Edge: One Of The True Greats

Bob Bamber

Edge – One of the True Greats – by Bob Bamber

He may not have crossed over into mainstream publicity like The Rock or John Cena, but when the dust settles on Edge’s retirement he will certainly be held in the same lights as Triple H and The Undertaker.

It was quite difficult to watch him on Monday night. Being only 19 years old Edge was in recent years become my favourite wrestler of all time. He was around when I started as a fan all those years ago, and up until last night he was still there.

That and the underlying fact that this was a work, a storyline too. I had half an eye on the titantron waiting for Alberto Del Rio to run out and turn the segment on its head. And then it dawned on me, this was real – Edge’s career is really over.

As much as it came out of the blue, nobody can be truly surprised at the announcement. As he said in his promo, he was always living on borrowed time after his neck and back injury in 2003. And in an interview last year, he said that at best he had two years left.

It will take a long while to settle in. There was no angle to set this up, no retirement speculation heading into his World Title match at Wrestlemania – and as a result no time to absorb the possibilities.

So it’s here I will now try. Edge, in my opinion go down as the best superstar of the last decade. Around when it started, and still going strong when it finished, there can’t be many who can say they were in the WWE for the entirity of 2000-2010. Triple H and Undertaker come to mind, but Hunter could never put on matches that Edge could, and Taker wasn’t quite the all-rounder that Edge was*.

He started off in the Brood, but it was his tag team with long time friend Christian that really set the ball rolling on his career. As part of long term rivalries with The Dudley Boys and The Hardy Boys, E&C cemented themselves as arguably the best tag team of it’s generation*

*in my opinion

Their tag-team three-way TLC match at Wrestlemania 17 was the pinnacle. Still my favourite match to watch, in terms of a spot-fest, the three tag teams put on an unbelievable match. Edge’s highlight being a spear to Jeff Hardy, who was hanging from the belts suspended above the ring. The clip would go on to be used thousands of times over the coming years.

Edge said, quite rightly, that they set the bar too high with those matches. And he was right, but Edge has made a career of setting the bar too high. In 2006 he became the new hottest commodity in Wrestling after shocking everyone and cashing in his Money in the Bank contract to end John Cena’s near year-long run as champion.

His first run as champion was cut far too short. Rather than main eventing Wrestlemania 22, he was in a Hardcore match with Mick Foley. Once again Edge was apart of an amazing Wrestlemania match, but this time he was the star. Not to take away from his X7 performance, but that was as part of 6 men, with Jeff Hardy vying for top berth in the match.

But with Foley he again tore the house down. Their match culminating in with Edge spearing Foley through a flaming table on the outside. Edge’s impressive Wrestlemania record would continue, up until Wrestlemania 24- where he would main event with The Undertaker. I always though more should’ve been made out of the streak vs streak match, but as 18 other superstars have found out, beating the Deadman on the Grandest stage of them all is no easy feat.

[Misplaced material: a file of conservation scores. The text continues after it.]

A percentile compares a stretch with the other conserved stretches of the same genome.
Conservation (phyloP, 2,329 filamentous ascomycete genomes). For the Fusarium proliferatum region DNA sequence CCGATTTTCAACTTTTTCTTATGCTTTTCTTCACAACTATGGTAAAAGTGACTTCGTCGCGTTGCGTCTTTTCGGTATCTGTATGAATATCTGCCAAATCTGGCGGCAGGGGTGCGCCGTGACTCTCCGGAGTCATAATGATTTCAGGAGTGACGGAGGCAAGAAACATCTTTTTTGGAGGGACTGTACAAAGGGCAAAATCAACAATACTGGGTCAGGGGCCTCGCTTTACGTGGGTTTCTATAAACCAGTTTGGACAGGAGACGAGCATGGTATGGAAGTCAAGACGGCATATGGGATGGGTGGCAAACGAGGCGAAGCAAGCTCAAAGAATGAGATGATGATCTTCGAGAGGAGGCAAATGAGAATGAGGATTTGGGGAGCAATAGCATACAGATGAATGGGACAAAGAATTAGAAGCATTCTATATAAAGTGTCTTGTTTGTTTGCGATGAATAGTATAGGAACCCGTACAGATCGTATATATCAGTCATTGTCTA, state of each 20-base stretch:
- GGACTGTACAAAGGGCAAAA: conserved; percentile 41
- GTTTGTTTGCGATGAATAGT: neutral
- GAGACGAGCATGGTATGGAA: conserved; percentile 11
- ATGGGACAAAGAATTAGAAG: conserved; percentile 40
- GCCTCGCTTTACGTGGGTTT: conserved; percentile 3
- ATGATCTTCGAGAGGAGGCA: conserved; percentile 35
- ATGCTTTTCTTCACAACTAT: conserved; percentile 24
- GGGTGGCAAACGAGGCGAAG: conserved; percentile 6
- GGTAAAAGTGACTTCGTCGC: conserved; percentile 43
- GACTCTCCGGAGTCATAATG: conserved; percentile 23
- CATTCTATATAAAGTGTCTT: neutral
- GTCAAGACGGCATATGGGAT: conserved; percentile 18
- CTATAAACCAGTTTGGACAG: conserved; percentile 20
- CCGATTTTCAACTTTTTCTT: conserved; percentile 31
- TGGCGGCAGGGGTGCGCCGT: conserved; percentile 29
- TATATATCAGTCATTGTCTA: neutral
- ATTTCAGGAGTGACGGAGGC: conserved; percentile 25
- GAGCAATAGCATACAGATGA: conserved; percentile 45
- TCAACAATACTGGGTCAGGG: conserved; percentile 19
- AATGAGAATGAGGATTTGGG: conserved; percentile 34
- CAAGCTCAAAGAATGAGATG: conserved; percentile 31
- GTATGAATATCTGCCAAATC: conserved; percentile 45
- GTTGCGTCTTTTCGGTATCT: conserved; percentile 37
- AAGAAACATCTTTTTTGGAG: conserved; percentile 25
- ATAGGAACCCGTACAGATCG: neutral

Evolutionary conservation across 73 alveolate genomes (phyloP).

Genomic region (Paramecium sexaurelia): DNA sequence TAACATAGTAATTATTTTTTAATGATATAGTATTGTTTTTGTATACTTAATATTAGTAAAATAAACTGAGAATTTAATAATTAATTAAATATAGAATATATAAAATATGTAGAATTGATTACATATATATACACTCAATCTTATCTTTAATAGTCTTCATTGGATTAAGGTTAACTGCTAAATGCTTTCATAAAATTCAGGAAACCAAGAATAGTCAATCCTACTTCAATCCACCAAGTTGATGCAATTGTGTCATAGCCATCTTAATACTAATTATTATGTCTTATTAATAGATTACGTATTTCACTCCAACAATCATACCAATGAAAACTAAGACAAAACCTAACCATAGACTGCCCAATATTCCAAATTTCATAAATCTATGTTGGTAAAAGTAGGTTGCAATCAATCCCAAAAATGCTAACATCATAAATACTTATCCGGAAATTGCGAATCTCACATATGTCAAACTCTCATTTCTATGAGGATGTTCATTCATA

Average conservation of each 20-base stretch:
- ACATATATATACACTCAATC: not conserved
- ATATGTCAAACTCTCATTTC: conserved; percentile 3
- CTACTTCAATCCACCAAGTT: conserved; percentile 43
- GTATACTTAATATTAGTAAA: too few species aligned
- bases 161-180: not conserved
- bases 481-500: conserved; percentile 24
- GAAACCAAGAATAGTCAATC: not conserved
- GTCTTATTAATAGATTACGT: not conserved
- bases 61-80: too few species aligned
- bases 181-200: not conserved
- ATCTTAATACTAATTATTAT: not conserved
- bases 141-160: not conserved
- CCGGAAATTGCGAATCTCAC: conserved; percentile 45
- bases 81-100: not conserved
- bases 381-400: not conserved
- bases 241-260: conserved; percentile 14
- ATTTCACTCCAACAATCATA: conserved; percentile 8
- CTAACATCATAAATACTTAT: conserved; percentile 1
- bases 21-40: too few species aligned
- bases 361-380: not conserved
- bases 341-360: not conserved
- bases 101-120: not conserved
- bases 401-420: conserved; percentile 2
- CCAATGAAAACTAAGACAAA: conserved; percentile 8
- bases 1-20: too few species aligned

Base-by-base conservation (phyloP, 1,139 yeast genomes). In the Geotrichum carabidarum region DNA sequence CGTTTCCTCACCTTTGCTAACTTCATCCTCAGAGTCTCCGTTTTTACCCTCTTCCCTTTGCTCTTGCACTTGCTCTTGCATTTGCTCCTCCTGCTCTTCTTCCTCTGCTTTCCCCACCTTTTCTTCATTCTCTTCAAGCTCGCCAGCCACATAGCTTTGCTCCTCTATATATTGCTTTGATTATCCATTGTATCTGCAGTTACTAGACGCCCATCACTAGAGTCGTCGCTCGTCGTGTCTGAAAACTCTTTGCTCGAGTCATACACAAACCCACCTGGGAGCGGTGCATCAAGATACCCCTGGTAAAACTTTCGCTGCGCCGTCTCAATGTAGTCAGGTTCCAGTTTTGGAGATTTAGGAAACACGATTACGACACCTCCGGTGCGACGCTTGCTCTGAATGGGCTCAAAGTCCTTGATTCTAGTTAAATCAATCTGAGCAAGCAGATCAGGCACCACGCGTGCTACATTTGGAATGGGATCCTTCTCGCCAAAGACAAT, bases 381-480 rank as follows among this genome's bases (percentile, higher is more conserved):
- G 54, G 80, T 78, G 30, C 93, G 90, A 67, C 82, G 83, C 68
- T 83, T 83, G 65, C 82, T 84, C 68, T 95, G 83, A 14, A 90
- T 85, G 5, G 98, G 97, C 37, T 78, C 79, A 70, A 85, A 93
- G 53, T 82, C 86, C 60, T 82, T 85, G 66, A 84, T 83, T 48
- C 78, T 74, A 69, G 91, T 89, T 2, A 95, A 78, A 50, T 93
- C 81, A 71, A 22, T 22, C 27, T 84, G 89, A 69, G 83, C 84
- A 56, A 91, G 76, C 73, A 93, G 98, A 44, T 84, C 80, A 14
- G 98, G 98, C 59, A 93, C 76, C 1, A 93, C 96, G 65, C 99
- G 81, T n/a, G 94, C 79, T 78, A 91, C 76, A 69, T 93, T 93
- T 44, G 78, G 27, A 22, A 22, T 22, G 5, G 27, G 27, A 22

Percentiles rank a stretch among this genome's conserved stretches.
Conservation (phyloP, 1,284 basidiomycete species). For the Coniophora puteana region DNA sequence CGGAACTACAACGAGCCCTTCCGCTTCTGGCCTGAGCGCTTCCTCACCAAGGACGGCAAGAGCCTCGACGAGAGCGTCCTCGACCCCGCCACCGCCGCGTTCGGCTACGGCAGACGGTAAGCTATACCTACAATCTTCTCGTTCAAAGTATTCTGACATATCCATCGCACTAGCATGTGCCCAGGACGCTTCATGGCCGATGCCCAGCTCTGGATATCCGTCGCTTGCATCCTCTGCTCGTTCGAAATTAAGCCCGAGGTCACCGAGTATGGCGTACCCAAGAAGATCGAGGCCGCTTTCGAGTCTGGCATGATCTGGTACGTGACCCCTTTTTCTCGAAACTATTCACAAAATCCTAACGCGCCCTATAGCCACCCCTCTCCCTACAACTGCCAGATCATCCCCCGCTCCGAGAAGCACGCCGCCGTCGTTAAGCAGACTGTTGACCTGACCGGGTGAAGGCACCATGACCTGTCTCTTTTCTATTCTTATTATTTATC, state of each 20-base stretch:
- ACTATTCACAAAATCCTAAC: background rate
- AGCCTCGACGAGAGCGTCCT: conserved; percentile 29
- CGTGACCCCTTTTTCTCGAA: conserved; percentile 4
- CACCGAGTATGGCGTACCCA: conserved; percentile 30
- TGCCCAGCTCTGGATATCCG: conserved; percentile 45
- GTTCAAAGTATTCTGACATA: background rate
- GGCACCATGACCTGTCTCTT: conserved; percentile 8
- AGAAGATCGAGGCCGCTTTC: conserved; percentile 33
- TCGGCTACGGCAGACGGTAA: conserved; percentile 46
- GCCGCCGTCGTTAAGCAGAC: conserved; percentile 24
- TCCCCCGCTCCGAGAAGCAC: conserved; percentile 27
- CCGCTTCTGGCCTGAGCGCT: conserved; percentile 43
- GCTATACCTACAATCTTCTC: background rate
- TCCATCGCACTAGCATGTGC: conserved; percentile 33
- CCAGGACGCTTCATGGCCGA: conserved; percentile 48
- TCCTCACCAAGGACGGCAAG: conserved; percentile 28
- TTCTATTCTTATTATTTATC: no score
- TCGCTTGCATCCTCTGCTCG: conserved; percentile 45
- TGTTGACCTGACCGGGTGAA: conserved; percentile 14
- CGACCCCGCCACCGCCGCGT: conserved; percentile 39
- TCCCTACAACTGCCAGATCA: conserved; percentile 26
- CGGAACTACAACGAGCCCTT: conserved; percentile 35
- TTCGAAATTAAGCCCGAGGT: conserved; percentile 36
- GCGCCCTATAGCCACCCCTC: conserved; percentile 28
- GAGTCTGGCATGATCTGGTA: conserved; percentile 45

Edge had cemented himself as the lead man on Smackdown. His spells on Raw were good, but (as everyone has found out) it’s hard to establish yourself on Raw when John Cena is the main man. Not to say that he was found out in his Raw feud with Cena, in fact he was one of the better feuds Cena will ever have. But whenever I think of Friday Nights on Smackdown, I will think of the Rated ‘R’ Superstar.

At a time when Wrestling records are becoming more easy to beat, I still think Edge’s 31 WWE titles will be difficult to be beaten. They come more easily these days than they have in the past, but Edge’s record should stand for a very long time because of his versatility.

Being a heel gave him more freedom, but his runs as a face were still very good. And he had no problem in garnering a crowd reaction when he needed to. He also works brilliantly in any situation. Whether being on his own, with a valet in Lita or his highly entertaining run with Vickie Guerrero. He lead one of the better WWE stables in the last ten years in Los Guerreros- there aren’t many superstars who can say they have spawned their own tag team. Edge did that with Zack Ryder and Curt Hawkins as ‘The Edgeheads’.

Edge will leave one of the greats. Whether you aren’t quite the fan I am of Edge, I doubt anyone could disagree that he has been one of the true greats in the company. He’s so talented that whatever he goes onto he will succeed. He will be sorely missed by all of the WWE Universe.

By Bob Bamber – a card-carrying Edgehead

So, was Edge better than The Undertaker? I want to know your answer. Go to twitter.com/bobbybamber – and tweet Yes for Edge, and No for Taker (Give it some context and explanation too! Will be a bit odd with a load of Yes or No tweets!).

Alternatively, if you’d like to contact me with your thoughts and opinions – you can tweet me at the same twitter address or email bobbybamber@gmail.com

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